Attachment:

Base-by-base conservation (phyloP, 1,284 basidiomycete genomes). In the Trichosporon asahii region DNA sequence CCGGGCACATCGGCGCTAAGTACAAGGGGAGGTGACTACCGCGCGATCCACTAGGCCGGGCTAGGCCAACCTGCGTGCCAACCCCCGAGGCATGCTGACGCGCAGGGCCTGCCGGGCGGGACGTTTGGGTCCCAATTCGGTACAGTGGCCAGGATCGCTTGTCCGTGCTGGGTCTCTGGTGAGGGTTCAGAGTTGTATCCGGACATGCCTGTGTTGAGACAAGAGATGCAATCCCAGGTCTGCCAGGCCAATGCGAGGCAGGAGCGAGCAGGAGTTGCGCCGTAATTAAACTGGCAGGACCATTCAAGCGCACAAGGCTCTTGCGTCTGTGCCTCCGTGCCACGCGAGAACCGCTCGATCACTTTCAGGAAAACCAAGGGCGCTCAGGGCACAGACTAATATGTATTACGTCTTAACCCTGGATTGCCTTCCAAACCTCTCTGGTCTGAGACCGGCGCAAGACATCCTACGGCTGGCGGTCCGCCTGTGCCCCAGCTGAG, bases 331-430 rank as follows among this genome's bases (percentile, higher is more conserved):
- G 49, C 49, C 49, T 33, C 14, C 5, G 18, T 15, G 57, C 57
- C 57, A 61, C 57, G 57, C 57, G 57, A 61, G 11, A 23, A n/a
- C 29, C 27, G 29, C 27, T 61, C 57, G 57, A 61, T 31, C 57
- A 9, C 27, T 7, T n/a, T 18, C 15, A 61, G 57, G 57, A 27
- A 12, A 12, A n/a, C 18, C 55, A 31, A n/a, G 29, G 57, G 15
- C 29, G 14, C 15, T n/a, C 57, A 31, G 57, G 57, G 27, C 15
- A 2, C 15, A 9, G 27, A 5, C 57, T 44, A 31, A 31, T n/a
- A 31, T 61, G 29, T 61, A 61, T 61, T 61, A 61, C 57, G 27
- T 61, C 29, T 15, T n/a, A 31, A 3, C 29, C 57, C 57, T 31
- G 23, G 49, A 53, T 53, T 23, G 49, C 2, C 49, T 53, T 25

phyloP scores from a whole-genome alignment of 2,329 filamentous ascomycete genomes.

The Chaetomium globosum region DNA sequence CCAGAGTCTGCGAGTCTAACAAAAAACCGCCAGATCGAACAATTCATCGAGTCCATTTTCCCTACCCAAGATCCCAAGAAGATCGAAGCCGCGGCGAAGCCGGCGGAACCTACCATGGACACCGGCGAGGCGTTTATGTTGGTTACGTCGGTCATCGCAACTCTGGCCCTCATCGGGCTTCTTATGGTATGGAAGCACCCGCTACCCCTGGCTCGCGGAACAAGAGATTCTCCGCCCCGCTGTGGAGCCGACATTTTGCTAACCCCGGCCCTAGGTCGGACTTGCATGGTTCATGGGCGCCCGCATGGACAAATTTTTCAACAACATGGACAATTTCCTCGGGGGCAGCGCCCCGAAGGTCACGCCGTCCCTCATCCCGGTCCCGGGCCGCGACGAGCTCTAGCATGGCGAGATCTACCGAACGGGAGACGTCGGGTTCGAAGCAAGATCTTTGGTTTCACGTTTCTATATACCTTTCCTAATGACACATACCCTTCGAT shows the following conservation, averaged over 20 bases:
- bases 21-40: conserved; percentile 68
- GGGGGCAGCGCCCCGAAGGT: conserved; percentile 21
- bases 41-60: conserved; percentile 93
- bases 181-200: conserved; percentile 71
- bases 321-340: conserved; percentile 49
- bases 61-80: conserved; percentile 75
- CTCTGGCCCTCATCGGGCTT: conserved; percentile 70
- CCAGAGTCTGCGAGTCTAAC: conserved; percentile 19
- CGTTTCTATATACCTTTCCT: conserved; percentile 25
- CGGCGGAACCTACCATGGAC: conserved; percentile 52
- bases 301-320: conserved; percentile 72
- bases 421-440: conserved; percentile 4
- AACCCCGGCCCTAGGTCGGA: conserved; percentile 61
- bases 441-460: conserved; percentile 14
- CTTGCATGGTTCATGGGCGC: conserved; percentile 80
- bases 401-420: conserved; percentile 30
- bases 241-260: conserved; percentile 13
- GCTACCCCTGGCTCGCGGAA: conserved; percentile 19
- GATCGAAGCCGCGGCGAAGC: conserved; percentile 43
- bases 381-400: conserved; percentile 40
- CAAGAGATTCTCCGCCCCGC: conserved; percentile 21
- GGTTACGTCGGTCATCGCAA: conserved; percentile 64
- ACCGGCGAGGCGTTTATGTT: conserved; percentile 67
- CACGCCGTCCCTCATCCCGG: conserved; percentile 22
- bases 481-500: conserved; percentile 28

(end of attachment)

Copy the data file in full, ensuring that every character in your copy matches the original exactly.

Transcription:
Base-by-base conservation (phyloP, 1,284 basidiomycete genomes). In the Trichosporon asahii region DNA sequence CCGGGCACATCGGCGCTAAGTACAAGGGGAGGTGACTACCGCGCGATCCACTAGGCCGGGCTAGGCCAACCTGCGTGCCAACCCCCGAGGCATGCTGACGCGCAGGGCCTGCCGGGCGGGACGTTTGGGTCCCAATTCGGTACAGTGGCCAGGATCGCTTGTCCGTGCTGGGTCTCTGGTGAGGGTTCAGAGTTGTATCCGGACATGCCTGTGTTGAGACAAGAGATGCAATCCCAGGTCTGCCAGGCCAATGCGAGGCAGGAGCGAGCAGGAGTTGCGCCGTAATTAAACTGGCAGGACCATTCAAGCGCACAAGGCTCTTGCGTCTGTGCCTCCGTGCCACGCGAGAACCGCTCGATCACTTTCAGGAAAACCAAGGGCGCTCAGGGCACAGACTAATATGTATTACGTCTTAACCCTGGATTGCCTTCCAAACCTCTCTGGTCTGAGACCGGCGCAAGACATCCTACGGCTGGCGGTCCGCCTGTGCCCCAGCTGAG, bases 331-430 rank as follows among this genome's bases (percentile, higher is more conserved):
- G 49, C 49, C 49, T 33, C 14, C 5, G 18, T 15, G 57, C 57
- C 57, A 61, C 57, G 57, C 57, G 57, A 61, G 11, A 23, A n/a
- C 29, C 27, G 29, C 27, T 61, C 57, G 57, A 61, T 31, C 57
- A 9, C 27, T 7, T n/a, T 18, C 15, A 61, G 57, G 57, A 27
- A 12, A 12, A n/a, C 18, C 55, A 31, A n/a, G 29, G 57, G 15
- C 29, G 14, C 15, T n/a, C 57, A 31, G 57, G 57, G 27, C 15
- A 2, C 15, A 9, G 27, A 5, C 57, T 44, A 31, A 31, T n/a
- A 31, T 61, G 29, T 61, A 61, T 61, T 61, A 61, C 57, G 27
- T 61, C 29, T 15, T n/a, A 31, A 3, C 29, C 57, C 57, T 31
- G 23, G 49, A 53, T 53, T 23, G 49, C 2, C 49, T 53, T 25

phyloP scores from a whole-genome alignment of 2,329 filamentous ascomycete genomes.

The Chaetomium globosum region DNA sequence CCAGAGTCTGCGAGTCTAACAAAAAACCGCCAGATCGAACAATTCATCGAGTCCATTTTCCCTACCCAAGATCCCAAGAAGATCGAAGCCGCGGCGAAGCCGGCGGAACCTACCATGGACACCGGCGAGGCGTTTATGTTGGTTACGTCGGTCATCGCAACTCTGGCCCTCATCGGGCTTCTTATGGTATGGAAGCACCCGCTACCCCTGGCTCGCGGAACAAGAGATTCTCCGCCCCGCTGTGGAGCCGACATTTTGCTAACCCCGGCCCTAGGTCGGACTTGCATGGTTCATGGGCGCCCGCATGGACAAATTTTTCAACAACATGGACAATTTCCTCGGGGGCAGCGCCCCGAAGGTCACGCCGTCCCTCATCCCGGTCCCGGGCCGCGACGAGCTCTAGCATGGCGAGATCTACCGAACGGGAGACGTCGGGTTCGAAGCAAGATCTTTGGTTTCACGTTTCTATATACCTTTCCTAATGACACATACCCTTCGAT shows the following conservation, averaged over 20 bases:
- bases 21-40: conserved; percentile 68
- GGGGGCAGCGCCCCGAAGGT: conserved; percentile 21
- bases 41-60: conserved; percentile 93
- bases 181-200: conserved; percentile 71
- bases 321-340: conserved; percentile 49
- bases 61-80: conserved; percentile 75
- CTCTGGCCCTCATCGGGCTT: conserved; percentile 70
- CCAGAGTCTGCGAGTCTAAC: conserved; percentile 19
- CGTTTCTATATACCTTTCCT: conserved; percentile 25
- CGGCGGAACCTACCATGGAC: conserved; percentile 52
- bases 301-320: conserved; percentile 72
- bases 421-440: conserved; percentile 4
- AACCCCGGCCCTAGGTCGGA: conserved; percentile 61
- bases 441-460: conserved; percentile 14
- CTTGCATGGTTCATGGGCGC: conserved; percentile 80
- bases 401-420: conserved; percentile 30
- bases 241-260: conserved; percentile 13
- GCTACCCCTGGCTCGCGGAA: conserved; percentile 19
- GATCGAAGCCGCGGCGAAGC: conserved; percentile 43
- bases 381-400: conserved; percentile 40
- CAAGAGATTCTCCGCCCCGC: conserved; percentile 21
- GGTTACGTCGGTCATCGCAA: conserved; percentile 64
- ACCGGCGAGGCGTTTATGTT: conserved; percentile 67
- CACGCCGTCCCTCATCCCGG: conserved; percentile 22
- bases 481-500: conserved; percentile 28